Liquefaction

AAA

DEFINITION of 'Liquefaction'

A loss of stability and strength in water-saturated soil due to violent ground movements caused by earthquakes or by explosions such as construction blasts. Liquefaction is a major problem when the soil is supporting a structure such as a building, because the soil becomes unable to support the weight of the building and the building will be severely damaged or destroyed. A building may be structurally sound enough to withstand the shaking of an earthquake, but then be destroyed by liquefaction.

INVESTOPEDIA EXPLAINS 'Liquefaction'

In addition to buildings, liquefaction can ruin roads, railways, airport runways, dams and anything else that sits on the ground. It can also damage below-ground utilities. Liquefaction can cause landslides, settlement and eruptions of mud or water from the ground. To understand liquefaction, think of how quicksand, a type of liquefied soil, works.

Soil type, the depth of ground water and the probability of earthquakes determine the risk of liquefaction in a particular area. For example, certain areas of Utah are at high risk of liquefaction because they have sandy soil that is easily saturated by shallow groundwater and there is a high risk of moderate to severe earthquakes. Locations near rivers, streams and lakes are also more prone to liquefaction.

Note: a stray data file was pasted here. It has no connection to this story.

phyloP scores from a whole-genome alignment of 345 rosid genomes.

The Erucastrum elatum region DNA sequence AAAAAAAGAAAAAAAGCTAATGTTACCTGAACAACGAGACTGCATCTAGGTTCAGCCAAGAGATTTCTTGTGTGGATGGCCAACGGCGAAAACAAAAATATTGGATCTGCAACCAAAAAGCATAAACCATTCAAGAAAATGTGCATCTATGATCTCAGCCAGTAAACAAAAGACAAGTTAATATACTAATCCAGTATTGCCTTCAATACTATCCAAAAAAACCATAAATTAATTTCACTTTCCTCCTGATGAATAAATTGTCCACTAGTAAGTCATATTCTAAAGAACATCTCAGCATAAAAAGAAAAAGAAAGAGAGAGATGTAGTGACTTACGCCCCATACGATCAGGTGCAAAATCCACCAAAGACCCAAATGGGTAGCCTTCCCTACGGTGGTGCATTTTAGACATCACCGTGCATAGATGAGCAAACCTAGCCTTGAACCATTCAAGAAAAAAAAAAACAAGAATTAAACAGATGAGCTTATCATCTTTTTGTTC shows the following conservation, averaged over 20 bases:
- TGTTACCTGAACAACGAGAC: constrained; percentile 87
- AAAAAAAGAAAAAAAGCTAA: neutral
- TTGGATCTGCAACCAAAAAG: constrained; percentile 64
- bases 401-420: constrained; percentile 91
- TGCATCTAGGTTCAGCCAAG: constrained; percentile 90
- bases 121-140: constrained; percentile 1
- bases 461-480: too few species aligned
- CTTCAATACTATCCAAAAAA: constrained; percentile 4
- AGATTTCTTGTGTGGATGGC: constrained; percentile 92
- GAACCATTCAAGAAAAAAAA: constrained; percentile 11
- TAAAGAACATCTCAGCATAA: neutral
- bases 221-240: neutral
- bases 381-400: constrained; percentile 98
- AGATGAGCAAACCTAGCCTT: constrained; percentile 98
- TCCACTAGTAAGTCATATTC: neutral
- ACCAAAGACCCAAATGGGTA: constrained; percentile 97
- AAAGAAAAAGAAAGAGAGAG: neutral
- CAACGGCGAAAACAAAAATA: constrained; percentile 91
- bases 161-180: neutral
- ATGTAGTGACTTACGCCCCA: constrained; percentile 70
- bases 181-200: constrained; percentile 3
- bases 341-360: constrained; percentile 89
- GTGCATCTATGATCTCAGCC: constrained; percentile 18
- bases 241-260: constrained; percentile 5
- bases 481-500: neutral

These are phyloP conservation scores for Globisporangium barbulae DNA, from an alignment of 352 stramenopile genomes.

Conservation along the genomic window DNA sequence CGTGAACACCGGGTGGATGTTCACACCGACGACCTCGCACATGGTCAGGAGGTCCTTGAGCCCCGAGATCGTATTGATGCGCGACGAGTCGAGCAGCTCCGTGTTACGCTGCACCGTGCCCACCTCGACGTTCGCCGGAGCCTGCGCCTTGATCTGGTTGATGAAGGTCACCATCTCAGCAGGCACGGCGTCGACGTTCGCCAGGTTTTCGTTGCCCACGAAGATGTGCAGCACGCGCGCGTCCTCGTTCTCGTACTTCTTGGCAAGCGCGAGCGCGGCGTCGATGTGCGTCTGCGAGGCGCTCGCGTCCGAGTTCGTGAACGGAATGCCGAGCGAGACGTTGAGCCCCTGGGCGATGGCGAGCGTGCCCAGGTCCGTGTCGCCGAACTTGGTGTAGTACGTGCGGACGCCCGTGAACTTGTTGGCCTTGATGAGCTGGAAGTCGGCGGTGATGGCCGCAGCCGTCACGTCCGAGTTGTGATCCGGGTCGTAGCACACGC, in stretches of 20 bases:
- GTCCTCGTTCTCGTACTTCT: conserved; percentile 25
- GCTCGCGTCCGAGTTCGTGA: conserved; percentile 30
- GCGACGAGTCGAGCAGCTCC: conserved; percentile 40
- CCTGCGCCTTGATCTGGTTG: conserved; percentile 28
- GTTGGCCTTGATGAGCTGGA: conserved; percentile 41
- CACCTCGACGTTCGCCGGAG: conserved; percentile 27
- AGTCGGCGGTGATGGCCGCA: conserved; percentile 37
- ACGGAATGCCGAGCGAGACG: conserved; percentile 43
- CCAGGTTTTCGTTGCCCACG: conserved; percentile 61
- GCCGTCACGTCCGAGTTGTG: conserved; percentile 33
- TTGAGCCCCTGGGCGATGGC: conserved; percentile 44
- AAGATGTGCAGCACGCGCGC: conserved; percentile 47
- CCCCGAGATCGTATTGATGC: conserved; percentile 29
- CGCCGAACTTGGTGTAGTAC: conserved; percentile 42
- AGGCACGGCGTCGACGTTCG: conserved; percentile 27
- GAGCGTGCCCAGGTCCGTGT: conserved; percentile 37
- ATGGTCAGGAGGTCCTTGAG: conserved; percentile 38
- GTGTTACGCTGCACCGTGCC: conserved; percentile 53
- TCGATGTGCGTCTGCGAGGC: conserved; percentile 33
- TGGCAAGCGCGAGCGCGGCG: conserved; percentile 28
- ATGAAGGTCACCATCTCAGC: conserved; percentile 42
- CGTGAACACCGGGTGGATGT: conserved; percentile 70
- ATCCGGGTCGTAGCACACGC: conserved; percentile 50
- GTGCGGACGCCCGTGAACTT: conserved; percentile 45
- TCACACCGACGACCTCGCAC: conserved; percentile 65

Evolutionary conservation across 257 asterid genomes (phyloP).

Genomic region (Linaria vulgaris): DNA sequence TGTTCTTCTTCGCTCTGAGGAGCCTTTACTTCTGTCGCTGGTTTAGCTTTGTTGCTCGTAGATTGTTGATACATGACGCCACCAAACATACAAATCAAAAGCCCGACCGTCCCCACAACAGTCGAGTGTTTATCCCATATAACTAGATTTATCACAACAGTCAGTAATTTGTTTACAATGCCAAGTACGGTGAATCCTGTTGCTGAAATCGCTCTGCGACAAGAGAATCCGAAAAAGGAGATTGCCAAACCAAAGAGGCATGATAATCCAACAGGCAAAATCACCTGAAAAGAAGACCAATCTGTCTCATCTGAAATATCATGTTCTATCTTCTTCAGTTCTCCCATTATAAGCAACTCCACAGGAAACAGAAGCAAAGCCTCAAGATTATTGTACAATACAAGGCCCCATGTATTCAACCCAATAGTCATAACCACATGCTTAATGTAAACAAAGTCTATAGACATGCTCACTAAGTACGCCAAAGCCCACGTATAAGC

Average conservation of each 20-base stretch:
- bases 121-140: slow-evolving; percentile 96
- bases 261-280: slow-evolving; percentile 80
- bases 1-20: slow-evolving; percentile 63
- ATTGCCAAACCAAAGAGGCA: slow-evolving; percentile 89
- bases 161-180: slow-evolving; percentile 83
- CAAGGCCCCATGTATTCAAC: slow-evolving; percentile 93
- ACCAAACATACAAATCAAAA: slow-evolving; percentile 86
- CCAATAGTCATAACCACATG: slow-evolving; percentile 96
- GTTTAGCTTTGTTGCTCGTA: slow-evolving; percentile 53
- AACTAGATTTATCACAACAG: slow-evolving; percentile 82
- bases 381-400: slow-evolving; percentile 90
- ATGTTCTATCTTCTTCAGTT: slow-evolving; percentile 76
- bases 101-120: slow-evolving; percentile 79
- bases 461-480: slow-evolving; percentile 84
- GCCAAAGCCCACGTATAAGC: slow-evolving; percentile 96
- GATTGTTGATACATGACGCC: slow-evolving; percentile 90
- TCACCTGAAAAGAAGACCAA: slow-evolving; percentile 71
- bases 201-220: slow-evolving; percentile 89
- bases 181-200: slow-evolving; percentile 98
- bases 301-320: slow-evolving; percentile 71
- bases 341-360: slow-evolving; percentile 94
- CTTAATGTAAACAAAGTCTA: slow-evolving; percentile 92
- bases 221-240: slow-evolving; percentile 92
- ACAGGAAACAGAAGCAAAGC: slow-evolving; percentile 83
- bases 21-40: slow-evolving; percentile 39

Improving the soil through drainage or compaction and carefully designing building foundations can reduce susceptibility to property damaged caused by liquefaction. Specialized maps created by geologists show the probability of liquefaction in a particular area, and examining these maps prior to building and avoiding areas shown to have higher liquefaction risks is another way to limit damage from liquefaction. Liquefaction hazard and liquefaction susceptibility maps are available to the public for free from the United States Geological Survey. These maps provide a general overview of liquefaction risk in an area; a geologist or geotechnical engineer can evaluate the liquefaction risk of a specific parcel of property. Liquefaction hazards must be disclosed when real property is sold to make the buyer aware of one of the risks of ownership.

RELATED TERMS
  1. Captive Real Estate Investment ...

    A real estate investment trust (REIT) that is controlled by a ...
  2. Disaster Relief Act

    A United States federal law passed in 1974 that laid down the ...
  3. Real Estate Short Sale

    Any sale of real estate that generates proceeds that are less ...
  4. Rental Real Estate Loss Allowance

    A federal tax deduction of up to $25,000 that is available to ...
  5. Real Estate Settlement Procedures ...

    This act was designed to protect potential homeowners and enable ...
  6. Real Estate Mortgage Investment ...

    A special purpose vehicle (SPV) that is used to pool mortgage ...
RELATED FAQS
  1. Suppose my garage collapsed onto my car. Are damages covered by my home insurance ...

    Generally, damage to an automobile will be covered by comprehensive car insurance, which is in addition to collision coverage ... Read Full Answer >>